Parents–this role I know. It’s not an easy one. We need to be good examples too–we’re our kids first teachers. How do you talk about others? Kids, unlike myself, have excellent hearing. Even if you don’t think they’re paying attention to your conversations with others, I’m pretty sure they are. (I won’t digress into whether they pay attention to our conversations with them … ) Be careful what you say and how you say it. Kids learn from what they’re surrounded by. And … I’m not perfect. I have bad days. I mess up and word things differently than how I would if I were better rested or under less stress. (Let’s not even discuss the words and gestures that may or may not slip out in urban traffic.) But … I can admit my mistakes, apologize for them, explain to my kids why I was wrong, and strive to do better next time.

We can also do our best to build our children’s self esteem and confidence. Children who feel loved and respected at home are more resistant to the wounds inflicted at school. Love their friends too. You never know what their home life is like or what their parents are going through. Be compassionate. Be loving. Be kind.

Guns are one piece of a large puzzle. Try not to ignore or minimize the other pieces, and at the same time try not to let them overwhelm you. Do not let the news today immobilize you with hopelessness. Let it inspire you to make a statement, a change, a difference.


YOU matter … be kind to yourself

YOU matter … be kind to yourself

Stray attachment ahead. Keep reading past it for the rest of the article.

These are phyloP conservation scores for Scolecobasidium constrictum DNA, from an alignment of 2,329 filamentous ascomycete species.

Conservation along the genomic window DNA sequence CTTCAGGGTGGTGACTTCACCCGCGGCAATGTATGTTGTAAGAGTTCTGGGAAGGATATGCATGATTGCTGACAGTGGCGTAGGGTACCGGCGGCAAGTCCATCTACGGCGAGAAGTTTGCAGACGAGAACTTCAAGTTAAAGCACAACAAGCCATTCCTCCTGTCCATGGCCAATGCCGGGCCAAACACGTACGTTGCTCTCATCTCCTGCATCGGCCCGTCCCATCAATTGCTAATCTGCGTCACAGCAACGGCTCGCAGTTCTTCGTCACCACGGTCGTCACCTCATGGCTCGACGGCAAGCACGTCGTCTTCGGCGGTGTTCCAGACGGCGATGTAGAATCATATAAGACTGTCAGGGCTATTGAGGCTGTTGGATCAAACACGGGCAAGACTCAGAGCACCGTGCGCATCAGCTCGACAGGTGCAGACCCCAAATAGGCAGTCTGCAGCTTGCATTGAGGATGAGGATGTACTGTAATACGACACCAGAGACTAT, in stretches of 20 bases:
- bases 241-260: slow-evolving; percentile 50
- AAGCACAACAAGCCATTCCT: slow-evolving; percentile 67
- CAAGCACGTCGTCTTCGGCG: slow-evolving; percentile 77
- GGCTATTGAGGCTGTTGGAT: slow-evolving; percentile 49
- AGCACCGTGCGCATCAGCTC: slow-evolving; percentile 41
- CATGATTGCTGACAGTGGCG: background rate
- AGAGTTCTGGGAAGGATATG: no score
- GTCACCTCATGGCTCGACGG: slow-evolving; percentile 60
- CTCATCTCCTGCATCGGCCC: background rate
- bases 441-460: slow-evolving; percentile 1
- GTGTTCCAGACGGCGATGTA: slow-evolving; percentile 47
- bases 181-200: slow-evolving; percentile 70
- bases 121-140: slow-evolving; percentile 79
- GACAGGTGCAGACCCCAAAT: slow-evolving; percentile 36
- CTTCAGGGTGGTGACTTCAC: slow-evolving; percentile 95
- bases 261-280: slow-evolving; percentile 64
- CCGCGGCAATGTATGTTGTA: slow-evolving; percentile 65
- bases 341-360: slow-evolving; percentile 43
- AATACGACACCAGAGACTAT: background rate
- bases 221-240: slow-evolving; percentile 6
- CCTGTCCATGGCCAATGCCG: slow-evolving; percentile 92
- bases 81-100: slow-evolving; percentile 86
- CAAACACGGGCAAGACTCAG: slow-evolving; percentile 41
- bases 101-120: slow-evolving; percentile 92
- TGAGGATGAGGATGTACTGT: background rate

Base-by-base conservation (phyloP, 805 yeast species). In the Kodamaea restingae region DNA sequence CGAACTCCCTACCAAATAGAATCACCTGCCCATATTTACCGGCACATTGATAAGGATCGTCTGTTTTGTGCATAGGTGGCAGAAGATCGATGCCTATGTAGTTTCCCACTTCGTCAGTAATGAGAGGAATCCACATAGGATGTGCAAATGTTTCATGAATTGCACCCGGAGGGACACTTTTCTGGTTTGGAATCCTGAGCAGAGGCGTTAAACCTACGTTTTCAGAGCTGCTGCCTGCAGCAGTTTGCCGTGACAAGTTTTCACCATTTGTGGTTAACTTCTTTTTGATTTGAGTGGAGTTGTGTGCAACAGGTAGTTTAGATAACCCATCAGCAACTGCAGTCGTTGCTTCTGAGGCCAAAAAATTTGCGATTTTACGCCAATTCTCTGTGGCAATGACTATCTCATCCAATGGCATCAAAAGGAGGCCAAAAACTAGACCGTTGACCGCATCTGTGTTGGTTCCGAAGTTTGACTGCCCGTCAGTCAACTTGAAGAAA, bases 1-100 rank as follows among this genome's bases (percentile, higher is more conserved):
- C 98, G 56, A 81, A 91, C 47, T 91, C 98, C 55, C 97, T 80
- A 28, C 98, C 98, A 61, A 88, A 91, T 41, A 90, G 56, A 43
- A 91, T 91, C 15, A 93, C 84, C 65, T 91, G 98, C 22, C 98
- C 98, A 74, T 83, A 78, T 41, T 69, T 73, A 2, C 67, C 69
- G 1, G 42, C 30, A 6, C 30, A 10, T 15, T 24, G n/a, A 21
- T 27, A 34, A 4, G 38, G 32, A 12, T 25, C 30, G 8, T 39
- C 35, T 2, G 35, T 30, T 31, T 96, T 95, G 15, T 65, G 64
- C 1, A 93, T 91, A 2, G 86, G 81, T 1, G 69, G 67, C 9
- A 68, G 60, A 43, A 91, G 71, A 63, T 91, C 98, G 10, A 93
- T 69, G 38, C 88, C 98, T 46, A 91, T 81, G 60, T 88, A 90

I have a dear friend who is truly WONDERFUL. I don’t know anyone who doesn’t love this amazing woman … except for, perhaps, herself.

And that KILLS me.

She loves her husband and her children—their pain is her pain. Their joy is hers, too. She volunteers at school, even though she has a thousand other things she could be doing. She creates fantastic memories for her family by organizing trips and playdates and sleepovers. She’s hilarious (and should probably have her own blog). She puts people at ease with her friendly personality. She has a HUGE heart.

Okay. Her house is not the cleanest one in the neighborhood, but in the grand scheme of things, how important is a picture-perfect house? What’s that phrase? Dirty kitchen, happy kids? Here’s an even better one: Happy mom, happy kids.

We need to be kind to ourselves. Heaven knows, there are enough people in this world who won’t treat you (or anyone else) with the dignity and respect that every human being deserves.

1. FORGIVE yourself.

We all make mistakes. Personally, I seem to make the same mistakes over and over again. How many times have I vowed not to overschedule myself and take on too much? More times than I care to admit.